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Fairtrade Foundation looking for more partners

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The Fairtrade Foundation will increase its investment in business innovation between 2016 - 2020, creating a portfolio of new ways of working with businesses, structured around the benefits they bring to farmers and workers, it was announced recently.

Launching the Fairtrade Foundation’s new five-year strategy Fairtrade Can, I Can at the end of Fairtrade Fortnight, Michael Gidney, Chief Executive of the Fairtrade Foundation, outlined how the work of the organisation will focus on four specific goals to 2020: Focus on impact; Make Fairtrade Personal; Improve and Innovate; and Strengthen our Organisation.

“By 2020, we want to see a world where farmers and workers have a greater share of the value from the products they produce earning a living income or living wage that provides them with a sustainable, dignified livelihood. We want to see a world where agricultural production is globally recognised, where women and men are empowered to speak out and farmers are able to deal with the devastating effects of climate change,” Gidney said.

“How incredible would it be if in five years we can say that the principles of equity, inclusiveness and transparency, along with respect for human and environmental rights and a commitment to fair pay, have been embedded in the way businesses operate? We want to see investments in rural communities and agricultural production focused on long-term social, environmental and economic benefit for all.”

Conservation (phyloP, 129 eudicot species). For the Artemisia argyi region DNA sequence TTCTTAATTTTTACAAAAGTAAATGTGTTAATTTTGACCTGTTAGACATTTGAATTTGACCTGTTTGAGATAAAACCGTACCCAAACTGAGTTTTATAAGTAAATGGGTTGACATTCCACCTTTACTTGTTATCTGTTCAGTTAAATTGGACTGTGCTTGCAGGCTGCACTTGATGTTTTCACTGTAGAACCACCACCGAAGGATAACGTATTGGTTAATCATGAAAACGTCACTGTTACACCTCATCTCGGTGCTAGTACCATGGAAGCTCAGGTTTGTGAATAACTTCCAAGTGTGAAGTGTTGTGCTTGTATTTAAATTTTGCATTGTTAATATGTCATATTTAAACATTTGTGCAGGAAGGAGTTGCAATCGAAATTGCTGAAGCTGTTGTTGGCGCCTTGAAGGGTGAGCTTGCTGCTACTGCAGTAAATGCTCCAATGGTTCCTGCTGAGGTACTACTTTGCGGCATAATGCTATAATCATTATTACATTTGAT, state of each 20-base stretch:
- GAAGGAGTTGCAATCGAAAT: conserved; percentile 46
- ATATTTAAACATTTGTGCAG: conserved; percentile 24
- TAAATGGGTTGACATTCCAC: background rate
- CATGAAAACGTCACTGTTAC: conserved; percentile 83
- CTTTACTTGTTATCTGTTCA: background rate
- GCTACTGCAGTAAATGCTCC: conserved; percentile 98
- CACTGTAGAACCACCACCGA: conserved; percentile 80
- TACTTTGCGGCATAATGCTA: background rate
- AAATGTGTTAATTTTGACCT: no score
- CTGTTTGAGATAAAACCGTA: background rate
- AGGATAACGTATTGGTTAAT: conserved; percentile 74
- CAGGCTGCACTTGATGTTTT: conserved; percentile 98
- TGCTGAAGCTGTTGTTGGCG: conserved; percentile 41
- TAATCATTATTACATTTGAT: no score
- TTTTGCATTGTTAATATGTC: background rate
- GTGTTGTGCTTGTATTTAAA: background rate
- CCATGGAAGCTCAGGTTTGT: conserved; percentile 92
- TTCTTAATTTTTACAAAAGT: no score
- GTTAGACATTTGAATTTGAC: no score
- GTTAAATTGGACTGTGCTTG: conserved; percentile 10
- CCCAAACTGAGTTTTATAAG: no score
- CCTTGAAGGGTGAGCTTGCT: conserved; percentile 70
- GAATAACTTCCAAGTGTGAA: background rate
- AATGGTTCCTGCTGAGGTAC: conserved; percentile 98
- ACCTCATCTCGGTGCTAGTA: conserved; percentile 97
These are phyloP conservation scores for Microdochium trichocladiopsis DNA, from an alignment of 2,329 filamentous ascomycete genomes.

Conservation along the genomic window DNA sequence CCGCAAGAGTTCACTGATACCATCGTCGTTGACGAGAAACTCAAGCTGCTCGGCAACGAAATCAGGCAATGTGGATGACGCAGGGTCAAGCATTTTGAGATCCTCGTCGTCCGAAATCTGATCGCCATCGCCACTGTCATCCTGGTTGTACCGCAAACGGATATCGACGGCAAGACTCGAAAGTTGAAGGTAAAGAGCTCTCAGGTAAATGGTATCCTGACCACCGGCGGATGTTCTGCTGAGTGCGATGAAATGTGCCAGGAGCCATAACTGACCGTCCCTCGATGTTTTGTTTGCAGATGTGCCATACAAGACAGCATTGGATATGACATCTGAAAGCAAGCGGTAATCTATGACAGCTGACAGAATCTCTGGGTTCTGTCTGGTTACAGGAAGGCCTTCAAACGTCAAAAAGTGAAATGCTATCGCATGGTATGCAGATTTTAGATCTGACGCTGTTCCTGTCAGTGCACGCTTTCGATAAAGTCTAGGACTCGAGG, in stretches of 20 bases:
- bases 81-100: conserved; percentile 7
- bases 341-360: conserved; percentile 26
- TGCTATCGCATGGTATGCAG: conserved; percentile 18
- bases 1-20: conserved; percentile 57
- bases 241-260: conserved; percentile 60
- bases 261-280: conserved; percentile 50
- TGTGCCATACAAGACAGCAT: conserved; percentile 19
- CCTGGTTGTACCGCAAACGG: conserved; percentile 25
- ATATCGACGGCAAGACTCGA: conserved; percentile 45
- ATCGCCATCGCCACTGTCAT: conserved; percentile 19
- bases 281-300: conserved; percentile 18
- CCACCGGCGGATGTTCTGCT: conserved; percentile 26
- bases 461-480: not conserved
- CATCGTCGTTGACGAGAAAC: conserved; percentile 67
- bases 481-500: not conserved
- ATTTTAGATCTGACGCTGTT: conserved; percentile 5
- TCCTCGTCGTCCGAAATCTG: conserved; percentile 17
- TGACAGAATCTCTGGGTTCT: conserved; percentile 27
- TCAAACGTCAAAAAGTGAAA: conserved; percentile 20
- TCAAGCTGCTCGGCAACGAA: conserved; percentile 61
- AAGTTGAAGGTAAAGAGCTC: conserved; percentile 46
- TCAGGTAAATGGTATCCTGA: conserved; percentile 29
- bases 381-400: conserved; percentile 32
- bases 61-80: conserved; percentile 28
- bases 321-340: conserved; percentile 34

The next five years will see a targeted ramping up of Fairtrade Foundation support for cocoa, coffee, banana, tea and flower producers to create a lasting sustainable impact. (Video

  • In cocoa, the Fairtrade Foundation will focus on working with small producer organisations to become more productive, viable and business-savvy through its West Africa Cocoa Programme.
  • Greater impact for coffee producers will be delivered through the Coffee Development Plan, supporting farmers to become less vulnerable and more climate resilient and empowered by working with key partners in existing Fairtrade coffee supply chains.
  • Fairtrade will push for a living wage and living income for all Fairtrade banana producers. During 2016 – 2018 it will partner with key value chain actors (retailers, traders, exporters and plantation-owners) to begin living wage pilots on Fairtrade banana plantations.
  • Fairtrade will work to improve workers’ rights and welfare for tea producers in north-east India and we will partner with key actors in the industry to begin living wage and living income projects for all our tea growers.
  • Fairtrade will work in partnership with organisations to implement living wage and gender pilots on Fairtrade flower plantations. It will also invest in research to drive active purchase.

Michael Jary, Chair of the Fairtrade Foundation’s Board, said: “Our new strategy is an ambitious global response to a changing world. The benefits of Fairtrade are reaching more farmers and workers than ever before – we have 20 years of evidence showing how fair terms of trade can enable farmers to achieve sustainable livelihoods and realise their hopes for themselves and their communities.

“Nevertheless, global trade continues to offer only a precarious existence for millions of producers who face daily the challenges of poverty, price volatility, climate change and unequal balance of power. Price deflation and huge shifts in the UK retail sector are only increasing these pressures. The fact that half the world’s hungry are themselves farmers is a scandal that has no place in the modern world.”





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